Jefferson did, indeed, know Dugald Stewart, Reid's student and closest friend. They had been together during Jefferson's time in Paris, and Jefferson regarded him as one of the two greatest metaphysicians of the age. In a brief time, it is not possible to do justice to Reid's and Stewart's influence. Reid was by far the most successful of Hume's contemporary critics, bringing philosophical and scientific rigor to bear on the central tenets of Hume's skeptical philosophy. Against Hume's claim that so basic a concept as that of causality was but a habit of mind based on the "constant conjunction" of events in experience, Reid argued compellingly that such conjuctions would never rise to the level of a causal concept in any creature not possessing active powers . It is in virtue of one's direct awareness of one's own volitional power to bring about desired effects that one is able to form a conception of the causal order in the outer world.

It was against Locke's and Hume's representational theory of knowledge - a theory that inserted a worrisome filter between the real world and the percipient's knowledge of it - that Reid opposed a theory of direct realism, availing himself of his own mastery of optics and projective geometry to show the weaknesses in the representational scheme. And it was Reid's reliance on the Newtonian and Baconian requirements of systematic observation and the shunning of premature and merely speculative hypotheses that led him to develop the strongest counters to that materialistic psychology advanced by David Hartley and promoted by Joseph Priestley. In all, Reid's philosophy, by way of scientific acumen and philosophical power, underscored and defended those intuitive and rational resources by which actual persons negotiate the meandering currents of actual life.

Though there were differences in their philosophies, Reid and Stewart proved to be a formidable tandem, Stewart even more successfully extricating moral science from theology. The first volume of his Elements of the Philosophy of the Human Mind was published in 1792. Within twenty years, it and succeeding volumes would replace Locke's famous Essay Concerning the Human Understanding at most of the more prestigious institutions in America. (By 1837 Locke's Essay no longer appears in the Harvard curriculum - this at a time when what appeared in Harvard's curriculum might matter to those serious about higher education).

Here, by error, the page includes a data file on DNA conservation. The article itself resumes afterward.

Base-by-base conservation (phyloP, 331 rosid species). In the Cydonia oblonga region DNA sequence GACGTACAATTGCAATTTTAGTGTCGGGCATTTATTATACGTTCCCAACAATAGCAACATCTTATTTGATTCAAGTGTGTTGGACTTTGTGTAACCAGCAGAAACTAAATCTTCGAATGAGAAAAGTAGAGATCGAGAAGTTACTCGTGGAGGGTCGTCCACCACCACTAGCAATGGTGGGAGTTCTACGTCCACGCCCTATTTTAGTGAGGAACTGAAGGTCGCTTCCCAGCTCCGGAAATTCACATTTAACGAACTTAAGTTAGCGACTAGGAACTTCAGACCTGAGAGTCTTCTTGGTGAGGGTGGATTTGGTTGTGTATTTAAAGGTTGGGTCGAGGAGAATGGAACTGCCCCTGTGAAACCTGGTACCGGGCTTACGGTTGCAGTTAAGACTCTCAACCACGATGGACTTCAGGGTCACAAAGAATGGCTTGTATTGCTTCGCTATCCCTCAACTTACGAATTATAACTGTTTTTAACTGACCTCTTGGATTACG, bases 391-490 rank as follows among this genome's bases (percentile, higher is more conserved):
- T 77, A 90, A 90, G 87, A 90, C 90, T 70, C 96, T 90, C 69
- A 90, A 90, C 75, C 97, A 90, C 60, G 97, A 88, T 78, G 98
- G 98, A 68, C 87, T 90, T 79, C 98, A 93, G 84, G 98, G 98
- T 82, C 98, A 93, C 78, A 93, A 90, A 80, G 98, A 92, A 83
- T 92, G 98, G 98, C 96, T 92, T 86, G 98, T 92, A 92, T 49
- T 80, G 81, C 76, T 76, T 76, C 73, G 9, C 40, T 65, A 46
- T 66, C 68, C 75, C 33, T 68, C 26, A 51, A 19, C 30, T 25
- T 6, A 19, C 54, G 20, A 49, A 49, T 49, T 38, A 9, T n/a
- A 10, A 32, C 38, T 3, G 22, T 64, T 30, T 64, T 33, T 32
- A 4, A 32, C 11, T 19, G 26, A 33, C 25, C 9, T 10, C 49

Accepting without reservation that a providential God is the source of all the regularities and affordances at work in the cosmos, Reid and Stewart proceeded to replace the whole Calvinist epistemology and moral system with a sober, fact-based descriptive Psychology, accessible in principle to empirical modes of assessment. In addition, if more subtly, both recognized that the most general concepts have meanings grounded in and borne by language . If the words used to comprehend and explain reality are tied to systematic and disciplined observations of the particulars of reality, the resulting account will be useful and true, within the ambit of human powers that are always fallible. But as words take flight, seeking the rarified atmosphere of speculative metaphysics, the room for confusion and self-deception expands. Theories, said Reid, are "the creatures of men", which nature seldom mimics.

It was with this steadfast orientation that Reid assessed the work of his celebrated contemporaries. Both Hume and Adam Smith were defenders of a moral philosophy based on the sentiments. Reid was alert to the implications and summarized them thus: